110: Hello, Chongqing 110, how can I help?

Old man: How come your guys at 110 are still working? It’s not an easy job, is it? I send you my holiday greetings! I wish you good health!

110: Thank you. How can I help please?

Old man: No, I am only calling to send my greetings.

110: Thank you.

[Chongqing police notice: it’s touching to send your thankful greetings, but in order to keep the telephone line clear for those who needs it, please only call 110 when necessary.]

 

9

 

Case 9: Free lift please!

 

110: Hello, Chongqing 110, how can I help?

Man: Hi, is that 110? Could you help me please? I need a taxi to xxx, but it is really too far and the fare is so expensive. Could you guys please give me a ride, so I can save some costs?

110: Did you lose any valuables?

Man: No, I didn’t. The taxi fare is just too expensive.

 

Conclusion: these are not the ways to call 110.

 

– by Fan Bai

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©2014 Whatsonweibo. All rights reserved. Do not reproduce our content without permission – you can contact us at info@whatsonweibo.com.

About the author: Fan Bai is a freelance translator and writer. Born and raised in China, she is now based in the UK.

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China Arts & Entertainment

Chinese Anti-Bullying Movie “Better Days” Becomes Hit at Box Office and on Social Media

Chinese movie ‘Better Days’ is praised by online celebrities and experts for addressing the problem of campus bullying.

Chauncey Jung

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The Chinese movie Better Days (少年的你) is a hit; not just in Chinese cinemas, but also on social media, where campus bullying – one of the film’s main themes – is a recurring topic of debate.

Over the past week, Chinese movie Better Days (少年的你), by Hong Kong director Derek Kwok Cheung Tsang and produced by Jojo Hui, has continued its extraordinary performance in movie theaters across China.

The drama movie, starring two popular celebrities Jackson Yi (易烊千玺) and Zhou Dongyu (周冬雨), reached more than 1.4 billion CNY (almost 200 million US$) in box office revenue this week, already making it one of the most lucrative movies of this year.

Better Days is noteworthy for its narrative, which focuses on campus-bullying. In the film, high school student Chen Nian (Zhou Dongyu) is struggling with the stress of her gaokao exams when her best friend, who is bullied by a group of girls at school, commits suicide by jumping off a building.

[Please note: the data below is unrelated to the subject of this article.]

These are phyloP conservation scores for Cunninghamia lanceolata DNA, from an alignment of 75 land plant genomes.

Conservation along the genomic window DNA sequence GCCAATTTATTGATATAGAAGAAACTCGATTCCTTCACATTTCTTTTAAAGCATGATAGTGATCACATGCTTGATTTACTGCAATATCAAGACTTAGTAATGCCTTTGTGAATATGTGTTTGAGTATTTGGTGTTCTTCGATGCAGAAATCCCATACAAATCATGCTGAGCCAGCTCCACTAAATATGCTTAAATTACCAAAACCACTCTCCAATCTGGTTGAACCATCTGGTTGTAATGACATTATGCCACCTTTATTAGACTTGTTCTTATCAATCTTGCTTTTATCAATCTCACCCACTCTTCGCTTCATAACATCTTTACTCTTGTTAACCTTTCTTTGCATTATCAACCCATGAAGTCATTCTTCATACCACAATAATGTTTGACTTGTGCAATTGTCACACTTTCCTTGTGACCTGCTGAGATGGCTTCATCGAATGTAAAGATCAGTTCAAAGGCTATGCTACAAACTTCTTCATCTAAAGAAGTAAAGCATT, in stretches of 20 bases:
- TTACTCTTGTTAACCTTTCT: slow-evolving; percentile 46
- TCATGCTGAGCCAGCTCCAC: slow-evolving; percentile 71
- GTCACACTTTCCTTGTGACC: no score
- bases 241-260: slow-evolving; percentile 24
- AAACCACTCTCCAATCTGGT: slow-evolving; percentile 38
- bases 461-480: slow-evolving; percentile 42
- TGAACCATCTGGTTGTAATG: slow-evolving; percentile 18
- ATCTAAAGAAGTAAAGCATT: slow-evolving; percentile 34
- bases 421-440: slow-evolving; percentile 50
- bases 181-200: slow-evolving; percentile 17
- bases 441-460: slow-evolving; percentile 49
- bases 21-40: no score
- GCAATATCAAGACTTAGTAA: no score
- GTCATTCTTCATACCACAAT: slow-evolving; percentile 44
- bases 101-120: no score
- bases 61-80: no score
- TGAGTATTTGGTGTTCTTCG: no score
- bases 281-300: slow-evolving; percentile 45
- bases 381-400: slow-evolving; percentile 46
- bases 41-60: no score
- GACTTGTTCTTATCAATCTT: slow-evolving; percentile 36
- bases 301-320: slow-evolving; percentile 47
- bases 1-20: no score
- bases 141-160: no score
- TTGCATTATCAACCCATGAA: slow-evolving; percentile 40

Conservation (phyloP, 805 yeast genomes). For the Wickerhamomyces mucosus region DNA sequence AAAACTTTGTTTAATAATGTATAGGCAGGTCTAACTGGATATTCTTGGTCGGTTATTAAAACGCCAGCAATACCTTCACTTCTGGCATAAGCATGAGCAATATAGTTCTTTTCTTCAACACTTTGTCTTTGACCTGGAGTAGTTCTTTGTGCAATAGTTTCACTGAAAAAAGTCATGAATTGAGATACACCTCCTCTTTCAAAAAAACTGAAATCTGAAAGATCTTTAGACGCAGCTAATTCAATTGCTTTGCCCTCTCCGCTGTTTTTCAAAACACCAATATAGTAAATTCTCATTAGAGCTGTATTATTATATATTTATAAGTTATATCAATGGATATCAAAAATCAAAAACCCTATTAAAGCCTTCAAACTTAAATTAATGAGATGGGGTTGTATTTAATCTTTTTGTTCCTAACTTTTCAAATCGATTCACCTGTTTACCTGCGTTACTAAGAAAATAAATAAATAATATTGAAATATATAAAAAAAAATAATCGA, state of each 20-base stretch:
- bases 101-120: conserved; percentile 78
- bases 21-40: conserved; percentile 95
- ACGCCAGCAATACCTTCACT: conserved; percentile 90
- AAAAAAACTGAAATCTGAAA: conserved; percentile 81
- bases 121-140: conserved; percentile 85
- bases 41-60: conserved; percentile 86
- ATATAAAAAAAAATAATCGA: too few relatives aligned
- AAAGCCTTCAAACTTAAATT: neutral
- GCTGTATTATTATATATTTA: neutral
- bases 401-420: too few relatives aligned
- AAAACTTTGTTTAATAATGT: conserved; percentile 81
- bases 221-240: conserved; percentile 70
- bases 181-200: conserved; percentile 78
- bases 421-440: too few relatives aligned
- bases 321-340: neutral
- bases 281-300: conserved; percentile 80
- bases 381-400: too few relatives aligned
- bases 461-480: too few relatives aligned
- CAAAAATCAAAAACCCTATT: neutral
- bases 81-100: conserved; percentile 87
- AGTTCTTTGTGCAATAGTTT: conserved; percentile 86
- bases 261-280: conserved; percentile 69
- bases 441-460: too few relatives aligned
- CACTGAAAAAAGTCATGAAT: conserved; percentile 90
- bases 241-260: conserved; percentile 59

While mourning over the loss of her friend and dealing with the aftermath of her suicide, Chen becomes a bullying target herself. The story takes a turn when she meets the small criminal Xiao Bei (Jackson Lee).

China’s bullying problem, central to this movie, has been an ongoing topic of discussion in online media over the past few years.

In 2016, a prominent elementary school in Beijing ended up at the center of controversy when various bullying incidents came to light. In that same year, a mother’s social media article on her son’s severe bullying at school went viral and triggered heated discussions.

In 2017, one bullying case became big news after a student from a Beijing-suburb area junior high school was reportedly forced to swallow feces from the restroom by his fellow classmates.

According to Chinese media outlet Caixin, China has yet to have specialized legislation against bullying. A 2016 study suggests that one-third of Chinese students experience school bullying on a frequent or occasional basis, and the bully problems are even more serious in rural areas, where more than 40% of the school-age children experienced some kind of bullying during their school life.

The heightened use of social media among China’s younger generations seems to have only aggravated the bullying problem, with campus violence and bullying being filmed and published online, making victims more vulnerable to further harassment. “Extreme bullying videos” even became a concerning online trend over the past years.

Some argue that China’s current legislation on protecting underage children is, in fact, protecting the bullies rather than those being bullied. A China News Service news report suggests that while most bullies are also individuals under 18 years old, penalties of bullying are also undermined because of the protective provisions in the current legal systems on minors.